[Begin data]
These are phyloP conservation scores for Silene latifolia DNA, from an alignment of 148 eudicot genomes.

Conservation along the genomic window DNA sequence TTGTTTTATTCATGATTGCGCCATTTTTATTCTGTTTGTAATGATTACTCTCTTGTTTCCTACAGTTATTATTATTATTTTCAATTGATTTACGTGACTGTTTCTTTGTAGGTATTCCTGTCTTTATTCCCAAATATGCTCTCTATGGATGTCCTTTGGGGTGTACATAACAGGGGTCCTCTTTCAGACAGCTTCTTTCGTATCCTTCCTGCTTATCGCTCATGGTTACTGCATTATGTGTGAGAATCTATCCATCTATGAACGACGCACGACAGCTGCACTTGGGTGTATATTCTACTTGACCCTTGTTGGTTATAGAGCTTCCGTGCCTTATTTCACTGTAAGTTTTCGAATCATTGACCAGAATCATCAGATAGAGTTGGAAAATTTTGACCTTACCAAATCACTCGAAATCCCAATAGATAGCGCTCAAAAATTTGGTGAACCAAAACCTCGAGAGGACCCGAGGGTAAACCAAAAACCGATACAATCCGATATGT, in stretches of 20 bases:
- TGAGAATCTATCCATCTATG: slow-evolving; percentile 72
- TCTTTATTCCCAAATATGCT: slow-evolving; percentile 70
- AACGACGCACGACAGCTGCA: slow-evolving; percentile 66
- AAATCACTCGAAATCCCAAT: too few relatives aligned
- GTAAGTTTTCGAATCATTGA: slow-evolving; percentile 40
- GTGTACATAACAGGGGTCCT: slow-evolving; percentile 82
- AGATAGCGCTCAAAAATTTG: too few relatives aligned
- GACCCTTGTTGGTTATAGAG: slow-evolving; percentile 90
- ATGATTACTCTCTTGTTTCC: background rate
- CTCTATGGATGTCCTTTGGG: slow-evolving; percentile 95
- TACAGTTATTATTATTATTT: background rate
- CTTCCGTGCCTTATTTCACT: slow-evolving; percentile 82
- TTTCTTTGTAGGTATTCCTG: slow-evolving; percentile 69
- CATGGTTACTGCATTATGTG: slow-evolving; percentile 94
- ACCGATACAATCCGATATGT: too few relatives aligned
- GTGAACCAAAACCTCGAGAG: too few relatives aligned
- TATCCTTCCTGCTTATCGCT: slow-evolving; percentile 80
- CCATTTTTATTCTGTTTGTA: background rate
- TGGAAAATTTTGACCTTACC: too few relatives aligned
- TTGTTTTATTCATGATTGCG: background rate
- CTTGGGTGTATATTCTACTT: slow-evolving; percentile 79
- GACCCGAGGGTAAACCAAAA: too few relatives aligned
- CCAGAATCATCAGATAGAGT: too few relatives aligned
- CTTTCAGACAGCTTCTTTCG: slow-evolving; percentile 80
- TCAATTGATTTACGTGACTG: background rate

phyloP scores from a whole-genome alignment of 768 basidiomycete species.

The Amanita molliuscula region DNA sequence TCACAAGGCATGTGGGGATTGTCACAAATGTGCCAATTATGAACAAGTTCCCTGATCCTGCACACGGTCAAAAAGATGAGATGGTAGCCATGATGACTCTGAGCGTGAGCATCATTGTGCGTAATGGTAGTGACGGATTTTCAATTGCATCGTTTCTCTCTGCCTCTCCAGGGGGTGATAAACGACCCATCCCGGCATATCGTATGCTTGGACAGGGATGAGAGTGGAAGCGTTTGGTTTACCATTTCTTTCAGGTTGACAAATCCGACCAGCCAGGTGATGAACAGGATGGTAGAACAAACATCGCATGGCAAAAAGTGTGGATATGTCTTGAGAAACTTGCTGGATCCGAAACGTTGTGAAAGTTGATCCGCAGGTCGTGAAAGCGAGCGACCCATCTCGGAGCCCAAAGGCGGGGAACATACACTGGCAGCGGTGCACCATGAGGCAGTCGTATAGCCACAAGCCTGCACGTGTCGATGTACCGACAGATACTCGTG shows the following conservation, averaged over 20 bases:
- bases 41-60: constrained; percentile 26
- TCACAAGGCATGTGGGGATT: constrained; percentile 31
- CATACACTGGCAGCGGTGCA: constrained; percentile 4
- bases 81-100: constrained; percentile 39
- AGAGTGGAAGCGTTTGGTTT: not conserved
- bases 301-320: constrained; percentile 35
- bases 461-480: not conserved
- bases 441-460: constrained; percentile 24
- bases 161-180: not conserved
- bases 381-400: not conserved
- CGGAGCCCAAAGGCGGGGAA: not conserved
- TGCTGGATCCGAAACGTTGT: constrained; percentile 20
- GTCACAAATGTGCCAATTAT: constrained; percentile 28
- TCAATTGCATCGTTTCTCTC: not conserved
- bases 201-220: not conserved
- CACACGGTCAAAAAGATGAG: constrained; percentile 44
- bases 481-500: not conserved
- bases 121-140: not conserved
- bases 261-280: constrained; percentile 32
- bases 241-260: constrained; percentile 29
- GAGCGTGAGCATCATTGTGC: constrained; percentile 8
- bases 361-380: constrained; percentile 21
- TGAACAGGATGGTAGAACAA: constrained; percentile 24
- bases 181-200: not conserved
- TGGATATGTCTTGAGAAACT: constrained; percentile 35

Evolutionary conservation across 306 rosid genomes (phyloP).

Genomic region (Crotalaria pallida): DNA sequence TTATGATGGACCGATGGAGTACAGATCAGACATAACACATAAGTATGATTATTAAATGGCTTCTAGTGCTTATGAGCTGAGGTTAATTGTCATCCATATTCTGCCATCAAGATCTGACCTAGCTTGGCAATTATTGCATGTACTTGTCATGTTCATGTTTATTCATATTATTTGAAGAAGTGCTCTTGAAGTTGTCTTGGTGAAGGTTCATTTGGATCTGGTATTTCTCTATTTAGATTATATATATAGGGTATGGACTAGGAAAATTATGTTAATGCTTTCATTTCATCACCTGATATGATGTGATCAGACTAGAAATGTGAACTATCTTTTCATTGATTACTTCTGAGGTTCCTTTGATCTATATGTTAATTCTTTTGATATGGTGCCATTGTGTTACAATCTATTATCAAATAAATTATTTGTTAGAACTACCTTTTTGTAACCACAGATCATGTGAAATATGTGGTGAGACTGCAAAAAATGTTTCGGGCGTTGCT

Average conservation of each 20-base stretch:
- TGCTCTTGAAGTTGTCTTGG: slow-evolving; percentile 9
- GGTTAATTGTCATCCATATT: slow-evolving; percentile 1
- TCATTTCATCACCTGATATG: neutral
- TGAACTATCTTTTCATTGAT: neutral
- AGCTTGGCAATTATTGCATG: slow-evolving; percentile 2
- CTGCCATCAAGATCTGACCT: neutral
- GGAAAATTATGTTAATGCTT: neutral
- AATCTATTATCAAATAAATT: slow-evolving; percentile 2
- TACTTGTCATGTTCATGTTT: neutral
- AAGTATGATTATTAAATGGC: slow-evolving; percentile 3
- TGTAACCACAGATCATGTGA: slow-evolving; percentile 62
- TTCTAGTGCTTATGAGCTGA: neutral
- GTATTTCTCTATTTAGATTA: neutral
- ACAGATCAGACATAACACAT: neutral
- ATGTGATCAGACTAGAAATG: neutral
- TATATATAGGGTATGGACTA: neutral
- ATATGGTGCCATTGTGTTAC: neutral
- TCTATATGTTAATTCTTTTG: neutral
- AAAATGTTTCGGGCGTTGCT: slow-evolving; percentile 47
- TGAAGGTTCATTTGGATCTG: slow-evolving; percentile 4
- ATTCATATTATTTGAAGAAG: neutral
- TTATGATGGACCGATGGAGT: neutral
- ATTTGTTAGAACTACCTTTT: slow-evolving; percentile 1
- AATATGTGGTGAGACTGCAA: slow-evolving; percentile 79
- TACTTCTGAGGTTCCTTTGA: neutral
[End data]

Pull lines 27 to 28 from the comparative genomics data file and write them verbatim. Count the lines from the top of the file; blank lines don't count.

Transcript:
- TCAATTGATTTACGTGACTG: background rate

phyloP scores from a whole-genome alignment of 768 basidiomycete species.